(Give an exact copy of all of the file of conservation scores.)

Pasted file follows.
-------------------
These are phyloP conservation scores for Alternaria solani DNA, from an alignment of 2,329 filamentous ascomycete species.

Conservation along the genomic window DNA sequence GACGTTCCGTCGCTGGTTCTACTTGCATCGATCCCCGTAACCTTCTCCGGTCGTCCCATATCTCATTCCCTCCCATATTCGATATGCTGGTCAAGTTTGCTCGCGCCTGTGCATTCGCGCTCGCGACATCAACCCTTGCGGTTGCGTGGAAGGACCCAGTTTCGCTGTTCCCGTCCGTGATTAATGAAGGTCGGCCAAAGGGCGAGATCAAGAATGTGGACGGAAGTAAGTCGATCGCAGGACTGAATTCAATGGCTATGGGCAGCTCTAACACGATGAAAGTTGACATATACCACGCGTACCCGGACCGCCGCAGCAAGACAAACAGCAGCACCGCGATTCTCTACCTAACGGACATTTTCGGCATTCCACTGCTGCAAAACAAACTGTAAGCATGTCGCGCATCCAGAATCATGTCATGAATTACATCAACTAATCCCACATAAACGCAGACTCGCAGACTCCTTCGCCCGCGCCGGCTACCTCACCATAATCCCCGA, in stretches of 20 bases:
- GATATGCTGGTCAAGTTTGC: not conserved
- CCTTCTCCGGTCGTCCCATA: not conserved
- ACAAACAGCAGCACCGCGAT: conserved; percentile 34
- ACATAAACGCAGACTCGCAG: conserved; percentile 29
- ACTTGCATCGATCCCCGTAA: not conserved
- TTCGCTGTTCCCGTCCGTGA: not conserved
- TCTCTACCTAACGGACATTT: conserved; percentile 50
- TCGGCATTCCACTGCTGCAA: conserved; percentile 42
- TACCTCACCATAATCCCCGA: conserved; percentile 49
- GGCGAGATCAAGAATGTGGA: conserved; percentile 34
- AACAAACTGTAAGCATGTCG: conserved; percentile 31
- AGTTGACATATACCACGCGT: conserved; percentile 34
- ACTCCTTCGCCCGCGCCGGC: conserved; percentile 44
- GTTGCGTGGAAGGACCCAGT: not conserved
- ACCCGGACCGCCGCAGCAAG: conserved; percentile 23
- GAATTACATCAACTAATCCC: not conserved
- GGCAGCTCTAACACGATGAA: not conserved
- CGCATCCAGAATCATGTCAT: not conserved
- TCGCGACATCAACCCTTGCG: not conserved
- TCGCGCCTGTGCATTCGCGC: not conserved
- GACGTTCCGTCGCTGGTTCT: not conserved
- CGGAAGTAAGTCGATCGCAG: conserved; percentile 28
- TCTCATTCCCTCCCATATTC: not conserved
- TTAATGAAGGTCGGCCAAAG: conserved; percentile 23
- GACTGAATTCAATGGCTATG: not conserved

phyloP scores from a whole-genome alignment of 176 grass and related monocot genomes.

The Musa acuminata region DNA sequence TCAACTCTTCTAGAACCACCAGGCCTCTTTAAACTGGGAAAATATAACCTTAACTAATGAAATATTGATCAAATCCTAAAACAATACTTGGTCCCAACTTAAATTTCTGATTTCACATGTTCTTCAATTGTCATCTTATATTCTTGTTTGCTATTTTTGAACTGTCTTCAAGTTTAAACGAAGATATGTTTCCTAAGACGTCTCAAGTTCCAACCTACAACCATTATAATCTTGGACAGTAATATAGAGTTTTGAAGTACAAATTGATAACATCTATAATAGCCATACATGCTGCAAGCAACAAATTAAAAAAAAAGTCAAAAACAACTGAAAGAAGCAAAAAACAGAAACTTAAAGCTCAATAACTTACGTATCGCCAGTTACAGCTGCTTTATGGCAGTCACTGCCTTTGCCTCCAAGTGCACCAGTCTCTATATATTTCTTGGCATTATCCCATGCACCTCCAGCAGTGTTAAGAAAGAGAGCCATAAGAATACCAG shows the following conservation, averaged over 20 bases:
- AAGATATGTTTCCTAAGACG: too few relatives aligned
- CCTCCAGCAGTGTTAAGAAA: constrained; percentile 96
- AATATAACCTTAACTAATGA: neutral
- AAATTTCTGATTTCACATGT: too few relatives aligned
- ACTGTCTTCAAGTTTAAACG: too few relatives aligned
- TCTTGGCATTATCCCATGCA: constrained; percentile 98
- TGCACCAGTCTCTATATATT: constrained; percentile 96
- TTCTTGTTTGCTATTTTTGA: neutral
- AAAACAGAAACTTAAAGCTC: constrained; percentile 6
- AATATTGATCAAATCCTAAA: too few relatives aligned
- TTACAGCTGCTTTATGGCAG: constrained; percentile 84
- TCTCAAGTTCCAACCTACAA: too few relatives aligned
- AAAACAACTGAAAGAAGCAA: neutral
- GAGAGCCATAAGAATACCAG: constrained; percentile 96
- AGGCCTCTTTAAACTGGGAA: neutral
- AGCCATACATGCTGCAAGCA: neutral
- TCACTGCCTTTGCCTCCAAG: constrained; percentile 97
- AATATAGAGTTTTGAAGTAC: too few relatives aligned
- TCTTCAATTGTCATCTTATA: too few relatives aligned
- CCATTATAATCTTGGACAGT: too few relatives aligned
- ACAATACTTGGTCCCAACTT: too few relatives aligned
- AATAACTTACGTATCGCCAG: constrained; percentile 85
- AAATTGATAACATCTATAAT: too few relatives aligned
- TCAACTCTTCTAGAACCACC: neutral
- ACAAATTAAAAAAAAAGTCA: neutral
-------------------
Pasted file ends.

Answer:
These are phyloP conservation scores for Alternaria solani DNA, from an alignment of 2,329 filamentous ascomycete species.

Conservation along the genomic window DNA sequence GACGTTCCGTCGCTGGTTCTACTTGCATCGATCCCCGTAACCTTCTCCGGTCGTCCCATATCTCATTCCCTCCCATATTCGATATGCTGGTCAAGTTTGCTCGCGCCTGTGCATTCGCGCTCGCGACATCAACCCTTGCGGTTGCGTGGAAGGACCCAGTTTCGCTGTTCCCGTCCGTGATTAATGAAGGTCGGCCAAAGGGCGAGATCAAGAATGTGGACGGAAGTAAGTCGATCGCAGGACTGAATTCAATGGCTATGGGCAGCTCTAACACGATGAAAGTTGACATATACCACGCGTACCCGGACCGCCGCAGCAAGACAAACAGCAGCACCGCGATTCTCTACCTAACGGACATTTTCGGCATTCCACTGCTGCAAAACAAACTGTAAGCATGTCGCGCATCCAGAATCATGTCATGAATTACATCAACTAATCCCACATAAACGCAGACTCGCAGACTCCTTCGCCCGCGCCGGCTACCTCACCATAATCCCCGA, in stretches of 20 bases:
- GATATGCTGGTCAAGTTTGC: not conserved
- CCTTCTCCGGTCGTCCCATA: not conserved
- ACAAACAGCAGCACCGCGAT: conserved; percentile 34
- ACATAAACGCAGACTCGCAG: conserved; percentile 29
- ACTTGCATCGATCCCCGTAA: not conserved
- TTCGCTGTTCCCGTCCGTGA: not conserved
- TCTCTACCTAACGGACATTT: conserved; percentile 50
- TCGGCATTCCACTGCTGCAA: conserved; percentile 42
- TACCTCACCATAATCCCCGA: conserved; percentile 49
- GGCGAGATCAAGAATGTGGA: conserved; percentile 34
- AACAAACTGTAAGCATGTCG: conserved; percentile 31
- AGTTGACATATACCACGCGT: conserved; percentile 34
- ACTCCTTCGCCCGCGCCGGC: conserved; percentile 44
- GTTGCGTGGAAGGACCCAGT: not conserved
- ACCCGGACCGCCGCAGCAAG: conserved; percentile 23
- GAATTACATCAACTAATCCC: not conserved
- GGCAGCTCTAACACGATGAA: not conserved
- CGCATCCAGAATCATGTCAT: not conserved
- TCGCGACATCAACCCTTGCG: not conserved
- TCGCGCCTGTGCATTCGCGC: not conserved
- GACGTTCCGTCGCTGGTTCT: not conserved
- CGGAAGTAAGTCGATCGCAG: conserved; percentile 28
- TCTCATTCCCTCCCATATTC: not conserved
- TTAATGAAGGTCGGCCAAAG: conserved; percentile 23
- GACTGAATTCAATGGCTATG: not conserved

phyloP scores from a whole-genome alignment of 176 grass and related monocot genomes.

The Musa acuminata region DNA sequence TCAACTCTTCTAGAACCACCAGGCCTCTTTAAACTGGGAAAATATAACCTTAACTAATGAAATATTGATCAAATCCTAAAACAATACTTGGTCCCAACTTAAATTTCTGATTTCACATGTTCTTCAATTGTCATCTTATATTCTTGTTTGCTATTTTTGAACTGTCTTCAAGTTTAAACGAAGATATGTTTCCTAAGACGTCTCAAGTTCCAACCTACAACCATTATAATCTTGGACAGTAATATAGAGTTTTGAAGTACAAATTGATAACATCTATAATAGCCATACATGCTGCAAGCAACAAATTAAAAAAAAAGTCAAAAACAACTGAAAGAAGCAAAAAACAGAAACTTAAAGCTCAATAACTTACGTATCGCCAGTTACAGCTGCTTTATGGCAGTCACTGCCTTTGCCTCCAAGTGCACCAGTCTCTATATATTTCTTGGCATTATCCCATGCACCTCCAGCAGTGTTAAGAAAGAGAGCCATAAGAATACCAG shows the following conservation, averaged over 20 bases:
- AAGATATGTTTCCTAAGACG: too few relatives aligned
- CCTCCAGCAGTGTTAAGAAA: constrained; percentile 96
- AATATAACCTTAACTAATGA: neutral
- AAATTTCTGATTTCACATGT: too few relatives aligned
- ACTGTCTTCAAGTTTAAACG: too few relatives aligned
- TCTTGGCATTATCCCATGCA: constrained; percentile 98
- TGCACCAGTCTCTATATATT: constrained; percentile 96
- TTCTTGTTTGCTATTTTTGA: neutral
- AAAACAGAAACTTAAAGCTC: constrained; percentile 6
- AATATTGATCAAATCCTAAA: too few relatives aligned
- TTACAGCTGCTTTATGGCAG: constrained; percentile 84
- TCTCAAGTTCCAACCTACAA: too few relatives aligned
- AAAACAACTGAAAGAAGCAA: neutral
- GAGAGCCATAAGAATACCAG: constrained; percentile 96
- AGGCCTCTTTAAACTGGGAA: neutral
- AGCCATACATGCTGCAAGCA: neutral
- TCACTGCCTTTGCCTCCAAG: constrained; percentile 97
- AATATAGAGTTTTGAAGTAC: too few relatives aligned
- TCTTCAATTGTCATCTTATA: too few relatives aligned
- CCATTATAATCTTGGACAGT: too few relatives aligned
- ACAATACTTGGTCCCAACTT: too few relatives aligned
- AATAACTTACGTATCGCCAG: constrained; percentile 85
- AAATTGATAACATCTATAAT: too few relatives aligned
- TCAACTCTTCTAGAACCACC: neutral
- ACAAATTAAAAAAAAAGTCA: neutral